All molds can cause allergic reactions and respiratory problems. That doesn’t mean they’re toxic. However, in the right conditions, some molds can turn into mycotoxins, poisonous substances that can make people physically sick. These substances are produced by certain molds that are most commonly found in grain and nut crops. However, they’ve also been known to show up in apples, grape juice, celery, and other fresh produce. That’s why, when in doubt, throw the moldy foods out.

Which moldy foods should I always toss? 

The USDA says these foods are no good when you spot mold. Their high moisture content or porous nature makes them prime for rapid mold development. Don’t risk getting sick just to finish up Tuesday night’s pot roast. Toss it, and fry up a grilled cheese instead.

Foods you should always toss:

  • Luncheon meats, bacon, and hot dogs
  • Cooked leftover meat and poultry
  • Cooked casseroles
  • Cooked grains and pasta
  • Soft cheeses, like cottage cheese, chevre, cream cheese, and Neufchatel
  • Yogurt and sour cream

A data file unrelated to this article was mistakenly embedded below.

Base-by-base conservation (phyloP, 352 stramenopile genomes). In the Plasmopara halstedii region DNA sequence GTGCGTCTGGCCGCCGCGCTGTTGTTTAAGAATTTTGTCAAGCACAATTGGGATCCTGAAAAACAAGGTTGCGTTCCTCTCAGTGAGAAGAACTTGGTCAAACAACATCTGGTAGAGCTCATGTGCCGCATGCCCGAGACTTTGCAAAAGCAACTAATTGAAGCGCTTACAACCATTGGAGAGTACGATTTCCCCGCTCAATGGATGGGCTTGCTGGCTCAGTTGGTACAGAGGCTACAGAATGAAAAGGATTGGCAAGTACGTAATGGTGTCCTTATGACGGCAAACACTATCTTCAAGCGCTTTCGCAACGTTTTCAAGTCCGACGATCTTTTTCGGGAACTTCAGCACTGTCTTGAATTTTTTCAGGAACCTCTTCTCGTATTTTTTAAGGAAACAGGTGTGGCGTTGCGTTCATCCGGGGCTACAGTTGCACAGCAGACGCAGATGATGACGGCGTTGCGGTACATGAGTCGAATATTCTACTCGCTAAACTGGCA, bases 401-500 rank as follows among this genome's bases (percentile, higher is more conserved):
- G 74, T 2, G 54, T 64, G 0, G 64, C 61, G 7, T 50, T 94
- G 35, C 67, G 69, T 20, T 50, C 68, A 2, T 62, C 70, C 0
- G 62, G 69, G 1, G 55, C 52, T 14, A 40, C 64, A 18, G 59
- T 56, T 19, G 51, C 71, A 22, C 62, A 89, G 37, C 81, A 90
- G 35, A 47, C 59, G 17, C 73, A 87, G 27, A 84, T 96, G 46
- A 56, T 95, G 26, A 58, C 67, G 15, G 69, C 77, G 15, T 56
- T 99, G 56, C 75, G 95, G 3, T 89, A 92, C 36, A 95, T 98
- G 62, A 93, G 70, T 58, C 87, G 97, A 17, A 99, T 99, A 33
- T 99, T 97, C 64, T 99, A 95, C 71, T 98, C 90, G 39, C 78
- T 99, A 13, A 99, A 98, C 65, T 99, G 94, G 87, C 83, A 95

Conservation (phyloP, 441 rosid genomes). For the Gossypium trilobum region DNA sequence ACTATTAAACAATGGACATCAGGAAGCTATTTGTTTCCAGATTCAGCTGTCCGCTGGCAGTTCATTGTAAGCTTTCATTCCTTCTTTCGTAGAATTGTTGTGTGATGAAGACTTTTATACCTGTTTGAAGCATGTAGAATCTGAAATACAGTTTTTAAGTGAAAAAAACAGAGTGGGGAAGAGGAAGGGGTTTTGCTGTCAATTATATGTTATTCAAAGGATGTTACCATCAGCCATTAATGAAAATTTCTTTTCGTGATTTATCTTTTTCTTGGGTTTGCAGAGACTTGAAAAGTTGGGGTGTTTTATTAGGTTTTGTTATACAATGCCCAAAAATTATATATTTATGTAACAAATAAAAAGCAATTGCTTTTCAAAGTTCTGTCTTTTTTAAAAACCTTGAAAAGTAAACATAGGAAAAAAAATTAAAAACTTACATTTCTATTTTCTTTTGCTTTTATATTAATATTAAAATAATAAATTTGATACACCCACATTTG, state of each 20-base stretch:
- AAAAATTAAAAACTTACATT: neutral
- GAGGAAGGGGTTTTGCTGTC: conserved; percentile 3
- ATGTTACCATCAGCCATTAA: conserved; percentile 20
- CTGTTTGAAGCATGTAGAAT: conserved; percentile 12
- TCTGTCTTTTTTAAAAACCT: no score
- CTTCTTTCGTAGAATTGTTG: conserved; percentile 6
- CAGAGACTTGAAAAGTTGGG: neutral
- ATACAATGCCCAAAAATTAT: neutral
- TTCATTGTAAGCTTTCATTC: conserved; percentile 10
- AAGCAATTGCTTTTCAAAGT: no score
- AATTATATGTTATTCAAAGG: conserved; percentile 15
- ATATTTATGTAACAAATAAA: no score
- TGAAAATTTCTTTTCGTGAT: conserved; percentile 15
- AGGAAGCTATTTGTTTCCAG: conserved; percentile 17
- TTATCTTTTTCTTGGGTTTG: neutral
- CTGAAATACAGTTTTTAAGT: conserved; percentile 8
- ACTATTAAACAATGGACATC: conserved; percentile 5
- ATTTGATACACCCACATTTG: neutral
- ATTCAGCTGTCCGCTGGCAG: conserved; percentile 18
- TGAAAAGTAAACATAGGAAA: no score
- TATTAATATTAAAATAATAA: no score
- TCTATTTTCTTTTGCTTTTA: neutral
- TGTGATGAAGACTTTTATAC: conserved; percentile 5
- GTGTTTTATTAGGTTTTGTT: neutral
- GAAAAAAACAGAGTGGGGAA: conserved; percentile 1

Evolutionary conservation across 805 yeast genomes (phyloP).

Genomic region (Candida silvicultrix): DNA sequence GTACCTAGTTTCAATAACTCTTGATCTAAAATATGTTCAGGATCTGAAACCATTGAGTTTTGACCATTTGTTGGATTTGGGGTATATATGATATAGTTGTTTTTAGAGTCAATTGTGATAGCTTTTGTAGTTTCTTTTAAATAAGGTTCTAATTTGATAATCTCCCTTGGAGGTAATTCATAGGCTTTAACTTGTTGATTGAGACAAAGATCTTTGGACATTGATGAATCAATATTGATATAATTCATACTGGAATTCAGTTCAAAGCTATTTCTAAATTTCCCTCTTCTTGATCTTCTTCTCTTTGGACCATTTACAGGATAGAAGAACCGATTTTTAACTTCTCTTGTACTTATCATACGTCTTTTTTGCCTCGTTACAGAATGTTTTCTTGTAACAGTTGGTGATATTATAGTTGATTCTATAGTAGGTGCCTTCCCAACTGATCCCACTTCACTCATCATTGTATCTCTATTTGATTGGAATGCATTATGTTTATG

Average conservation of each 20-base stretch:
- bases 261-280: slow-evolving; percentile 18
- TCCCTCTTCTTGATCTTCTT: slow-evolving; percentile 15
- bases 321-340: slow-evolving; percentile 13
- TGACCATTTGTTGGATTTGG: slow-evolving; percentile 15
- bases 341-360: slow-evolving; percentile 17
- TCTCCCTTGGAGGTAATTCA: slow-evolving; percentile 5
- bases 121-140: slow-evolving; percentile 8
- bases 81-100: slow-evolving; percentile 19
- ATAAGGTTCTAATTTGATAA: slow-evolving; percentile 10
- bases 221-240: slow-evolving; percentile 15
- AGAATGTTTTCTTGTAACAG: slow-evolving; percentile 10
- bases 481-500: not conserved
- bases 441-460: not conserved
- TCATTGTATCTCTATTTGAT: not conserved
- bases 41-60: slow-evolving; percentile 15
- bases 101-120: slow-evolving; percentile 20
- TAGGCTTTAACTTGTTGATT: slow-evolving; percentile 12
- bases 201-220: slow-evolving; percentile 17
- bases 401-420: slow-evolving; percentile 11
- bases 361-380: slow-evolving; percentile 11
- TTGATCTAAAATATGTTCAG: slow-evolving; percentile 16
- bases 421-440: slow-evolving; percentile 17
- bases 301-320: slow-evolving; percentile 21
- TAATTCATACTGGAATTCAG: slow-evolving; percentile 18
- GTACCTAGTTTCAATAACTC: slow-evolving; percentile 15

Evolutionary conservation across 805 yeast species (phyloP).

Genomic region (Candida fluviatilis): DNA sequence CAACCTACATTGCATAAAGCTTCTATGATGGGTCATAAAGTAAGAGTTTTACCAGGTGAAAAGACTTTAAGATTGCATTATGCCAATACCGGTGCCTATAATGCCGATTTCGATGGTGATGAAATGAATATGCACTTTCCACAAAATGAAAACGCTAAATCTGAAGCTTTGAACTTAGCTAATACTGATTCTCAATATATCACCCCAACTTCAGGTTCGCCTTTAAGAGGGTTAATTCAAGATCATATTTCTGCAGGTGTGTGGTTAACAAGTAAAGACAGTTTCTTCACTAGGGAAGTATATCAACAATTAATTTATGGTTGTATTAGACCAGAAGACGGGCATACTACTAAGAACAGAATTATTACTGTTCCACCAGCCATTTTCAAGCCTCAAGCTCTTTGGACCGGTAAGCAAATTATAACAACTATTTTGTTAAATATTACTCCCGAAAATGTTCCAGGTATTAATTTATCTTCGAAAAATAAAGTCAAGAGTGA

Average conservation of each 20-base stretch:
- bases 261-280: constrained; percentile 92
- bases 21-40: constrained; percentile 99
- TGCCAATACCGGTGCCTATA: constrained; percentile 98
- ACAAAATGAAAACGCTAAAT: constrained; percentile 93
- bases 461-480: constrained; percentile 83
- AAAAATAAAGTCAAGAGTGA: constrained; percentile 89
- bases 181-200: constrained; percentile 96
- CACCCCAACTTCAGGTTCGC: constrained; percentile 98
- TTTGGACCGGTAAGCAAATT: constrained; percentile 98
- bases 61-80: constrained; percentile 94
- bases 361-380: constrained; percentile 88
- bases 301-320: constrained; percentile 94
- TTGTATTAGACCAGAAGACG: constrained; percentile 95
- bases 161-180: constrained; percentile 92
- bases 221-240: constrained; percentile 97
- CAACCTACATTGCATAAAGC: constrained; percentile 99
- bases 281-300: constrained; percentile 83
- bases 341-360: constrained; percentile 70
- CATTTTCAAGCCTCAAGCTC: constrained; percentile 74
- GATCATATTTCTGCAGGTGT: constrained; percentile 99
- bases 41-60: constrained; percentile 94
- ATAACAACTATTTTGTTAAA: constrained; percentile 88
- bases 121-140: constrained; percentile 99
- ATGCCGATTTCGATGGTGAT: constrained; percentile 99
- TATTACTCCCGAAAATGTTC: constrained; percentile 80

• Jams and jellies — Mycotoxins can spread in these foods easily, so it’s not enough to scoop out a mold part and keep going deeper into the jar.l
  • Soft fruits and vegetables — They’re porous, which means mold can spread rapidly, even if you can’t spot the spores.
  • Baked goods and bread
  • Peanut butter, legumes, and nuts — Any foods processed without preservatives are at a high risk of developing mold spores. Be extra cautious and keep them stored appropriately.”

Baked Cheese Puff Appetizer

My grandma called these cheese puffs, but if you prefer the French name, Bon Appétit calls them Gougères.

These delicate cheese puffs always impress. The dough takes a couple of times to get “just right,” but this is now one of my favorites to make for a crowd.